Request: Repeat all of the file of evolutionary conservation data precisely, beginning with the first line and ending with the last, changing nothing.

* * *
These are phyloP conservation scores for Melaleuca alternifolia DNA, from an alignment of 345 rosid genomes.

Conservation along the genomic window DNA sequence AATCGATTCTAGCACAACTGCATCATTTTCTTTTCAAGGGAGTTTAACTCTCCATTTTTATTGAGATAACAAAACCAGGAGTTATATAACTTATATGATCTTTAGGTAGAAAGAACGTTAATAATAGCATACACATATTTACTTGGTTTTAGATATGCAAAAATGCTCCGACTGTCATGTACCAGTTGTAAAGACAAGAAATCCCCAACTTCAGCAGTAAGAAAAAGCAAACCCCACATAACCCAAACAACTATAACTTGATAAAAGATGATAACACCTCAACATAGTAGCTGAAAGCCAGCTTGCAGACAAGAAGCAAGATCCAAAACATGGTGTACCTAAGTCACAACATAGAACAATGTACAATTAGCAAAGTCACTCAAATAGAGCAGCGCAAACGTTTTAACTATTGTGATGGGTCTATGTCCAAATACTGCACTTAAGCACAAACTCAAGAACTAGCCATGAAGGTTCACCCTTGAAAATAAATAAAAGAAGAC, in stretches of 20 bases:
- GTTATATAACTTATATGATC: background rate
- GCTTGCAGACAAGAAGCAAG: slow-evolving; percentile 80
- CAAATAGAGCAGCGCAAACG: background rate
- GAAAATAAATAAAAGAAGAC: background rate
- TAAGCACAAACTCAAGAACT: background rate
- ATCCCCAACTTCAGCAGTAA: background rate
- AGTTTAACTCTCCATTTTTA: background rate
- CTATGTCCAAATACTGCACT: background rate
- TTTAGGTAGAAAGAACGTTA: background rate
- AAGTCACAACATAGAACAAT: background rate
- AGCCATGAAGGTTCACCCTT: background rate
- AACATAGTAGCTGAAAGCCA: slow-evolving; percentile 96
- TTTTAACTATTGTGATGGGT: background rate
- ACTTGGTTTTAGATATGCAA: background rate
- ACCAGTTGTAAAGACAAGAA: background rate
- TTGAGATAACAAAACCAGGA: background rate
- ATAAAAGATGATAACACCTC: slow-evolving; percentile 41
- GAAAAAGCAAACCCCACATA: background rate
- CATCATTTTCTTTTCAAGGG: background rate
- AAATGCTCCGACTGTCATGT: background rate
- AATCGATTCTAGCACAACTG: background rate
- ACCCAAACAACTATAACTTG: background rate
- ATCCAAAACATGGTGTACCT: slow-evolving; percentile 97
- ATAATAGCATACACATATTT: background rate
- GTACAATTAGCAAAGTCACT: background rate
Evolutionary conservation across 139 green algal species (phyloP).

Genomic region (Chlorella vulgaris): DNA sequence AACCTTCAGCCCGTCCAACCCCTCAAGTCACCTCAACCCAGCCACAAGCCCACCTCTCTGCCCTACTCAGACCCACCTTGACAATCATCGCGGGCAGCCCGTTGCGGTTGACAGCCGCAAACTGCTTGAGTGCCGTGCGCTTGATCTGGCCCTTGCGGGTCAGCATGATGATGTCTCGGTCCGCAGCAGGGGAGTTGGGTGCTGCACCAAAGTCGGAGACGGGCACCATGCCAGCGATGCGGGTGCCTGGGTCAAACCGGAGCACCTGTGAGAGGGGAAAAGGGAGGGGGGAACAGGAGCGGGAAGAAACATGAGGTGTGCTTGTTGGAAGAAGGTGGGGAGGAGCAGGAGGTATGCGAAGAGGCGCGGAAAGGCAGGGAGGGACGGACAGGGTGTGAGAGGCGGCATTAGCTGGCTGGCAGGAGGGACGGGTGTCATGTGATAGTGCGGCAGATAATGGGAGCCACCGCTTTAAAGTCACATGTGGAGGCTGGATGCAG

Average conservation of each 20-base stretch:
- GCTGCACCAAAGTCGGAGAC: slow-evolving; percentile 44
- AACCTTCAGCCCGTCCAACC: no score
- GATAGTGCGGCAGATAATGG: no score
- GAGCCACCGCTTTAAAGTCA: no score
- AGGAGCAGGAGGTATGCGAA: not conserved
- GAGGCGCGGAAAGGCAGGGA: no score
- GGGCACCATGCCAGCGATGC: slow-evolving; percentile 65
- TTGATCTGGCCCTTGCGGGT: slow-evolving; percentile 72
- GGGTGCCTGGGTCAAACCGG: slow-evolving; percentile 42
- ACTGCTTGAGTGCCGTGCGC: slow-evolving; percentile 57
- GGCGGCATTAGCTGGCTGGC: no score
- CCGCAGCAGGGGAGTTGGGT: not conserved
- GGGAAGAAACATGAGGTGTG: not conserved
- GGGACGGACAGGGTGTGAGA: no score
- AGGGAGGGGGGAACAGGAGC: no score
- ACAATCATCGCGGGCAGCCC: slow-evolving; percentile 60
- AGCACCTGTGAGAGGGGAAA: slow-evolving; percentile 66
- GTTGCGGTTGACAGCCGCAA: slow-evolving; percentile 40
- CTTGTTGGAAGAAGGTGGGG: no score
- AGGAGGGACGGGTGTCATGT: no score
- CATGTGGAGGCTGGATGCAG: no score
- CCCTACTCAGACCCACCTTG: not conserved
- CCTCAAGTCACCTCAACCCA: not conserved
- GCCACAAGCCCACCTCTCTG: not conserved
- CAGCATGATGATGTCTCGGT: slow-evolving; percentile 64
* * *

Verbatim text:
These are phyloP conservation scores for Melaleuca alternifolia DNA, from an alignment of 345 rosid genomes.

Conservation along the genomic window DNA sequence AATCGATTCTAGCACAACTGCATCATTTTCTTTTCAAGGGAGTTTAACTCTCCATTTTTATTGAGATAACAAAACCAGGAGTTATATAACTTATATGATCTTTAGGTAGAAAGAACGTTAATAATAGCATACACATATTTACTTGGTTTTAGATATGCAAAAATGCTCCGACTGTCATGTACCAGTTGTAAAGACAAGAAATCCCCAACTTCAGCAGTAAGAAAAAGCAAACCCCACATAACCCAAACAACTATAACTTGATAAAAGATGATAACACCTCAACATAGTAGCTGAAAGCCAGCTTGCAGACAAGAAGCAAGATCCAAAACATGGTGTACCTAAGTCACAACATAGAACAATGTACAATTAGCAAAGTCACTCAAATAGAGCAGCGCAAACGTTTTAACTATTGTGATGGGTCTATGTCCAAATACTGCACTTAAGCACAAACTCAAGAACTAGCCATGAAGGTTCACCCTTGAAAATAAATAAAAGAAGAC, in stretches of 20 bases:
- GTTATATAACTTATATGATC: background rate
- GCTTGCAGACAAGAAGCAAG: slow-evolving; percentile 80
- CAAATAGAGCAGCGCAAACG: background rate
- GAAAATAAATAAAAGAAGAC: background rate
- TAAGCACAAACTCAAGAACT: background rate
- ATCCCCAACTTCAGCAGTAA: background rate
- AGTTTAACTCTCCATTTTTA: background rate
- CTATGTCCAAATACTGCACT: background rate
- TTTAGGTAGAAAGAACGTTA: background rate
- AAGTCACAACATAGAACAAT: background rate
- AGCCATGAAGGTTCACCCTT: background rate
- AACATAGTAGCTGAAAGCCA: slow-evolving; percentile 96
- TTTTAACTATTGTGATGGGT: background rate
- ACTTGGTTTTAGATATGCAA: background rate
- ACCAGTTGTAAAGACAAGAA: background rate
- TTGAGATAACAAAACCAGGA: background rate
- ATAAAAGATGATAACACCTC: slow-evolving; percentile 41
- GAAAAAGCAAACCCCACATA: background rate
- CATCATTTTCTTTTCAAGGG: background rate
- AAATGCTCCGACTGTCATGT: background rate
- AATCGATTCTAGCACAACTG: background rate
- ACCCAAACAACTATAACTTG: background rate
- ATCCAAAACATGGTGTACCT: slow-evolving; percentile 97
- ATAATAGCATACACATATTT: background rate
- GTACAATTAGCAAAGTCACT: background rate
Evolutionary conservation across 139 green algal species (phyloP).

Genomic region (Chlorella vulgaris): DNA sequence AACCTTCAGCCCGTCCAACCCCTCAAGTCACCTCAACCCAGCCACAAGCCCACCTCTCTGCCCTACTCAGACCCACCTTGACAATCATCGCGGGCAGCCCGTTGCGGTTGACAGCCGCAAACTGCTTGAGTGCCGTGCGCTTGATCTGGCCCTTGCGGGTCAGCATGATGATGTCTCGGTCCGCAGCAGGGGAGTTGGGTGCTGCACCAAAGTCGGAGACGGGCACCATGCCAGCGATGCGGGTGCCTGGGTCAAACCGGAGCACCTGTGAGAGGGGAAAAGGGAGGGGGGAACAGGAGCGGGAAGAAACATGAGGTGTGCTTGTTGGAAGAAGGTGGGGAGGAGCAGGAGGTATGCGAAGAGGCGCGGAAAGGCAGGGAGGGACGGACAGGGTGTGAGAGGCGGCATTAGCTGGCTGGCAGGAGGGACGGGTGTCATGTGATAGTGCGGCAGATAATGGGAGCCACCGCTTTAAAGTCACATGTGGAGGCTGGATGCAG

Average conservation of each 20-base stretch:
- GCTGCACCAAAGTCGGAGAC: slow-evolving; percentile 44
- AACCTTCAGCCCGTCCAACC: no score
- GATAGTGCGGCAGATAATGG: no score
- GAGCCACCGCTTTAAAGTCA: no score
- AGGAGCAGGAGGTATGCGAA: not conserved
- GAGGCGCGGAAAGGCAGGGA: no score
- GGGCACCATGCCAGCGATGC: slow-evolving; percentile 65
- TTGATCTGGCCCTTGCGGGT: slow-evolving; percentile 72
- GGGTGCCTGGGTCAAACCGG: slow-evolving; percentile 42
- ACTGCTTGAGTGCCGTGCGC: slow-evolving; percentile 57
- GGCGGCATTAGCTGGCTGGC: no score
- CCGCAGCAGGGGAGTTGGGT: not conserved
- GGGAAGAAACATGAGGTGTG: not conserved
- GGGACGGACAGGGTGTGAGA: no score
- AGGGAGGGGGGAACAGGAGC: no score
- ACAATCATCGCGGGCAGCCC: slow-evolving; percentile 60
- AGCACCTGTGAGAGGGGAAA: slow-evolving; percentile 66
- GTTGCGGTTGACAGCCGCAA: slow-evolving; percentile 40
- CTTGTTGGAAGAAGGTGGGG: no score
- AGGAGGGACGGGTGTCATGT: no score
- CATGTGGAGGCTGGATGCAG: no score
- CCCTACTCAGACCCACCTTG: not conserved
- CCTCAAGTCACCTCAACCCA: not conserved
- GCCACAAGCCCACCTCTCTG: not conserved
- CAGCATGATGATGTCTCGGT: slow-evolving; percentile 64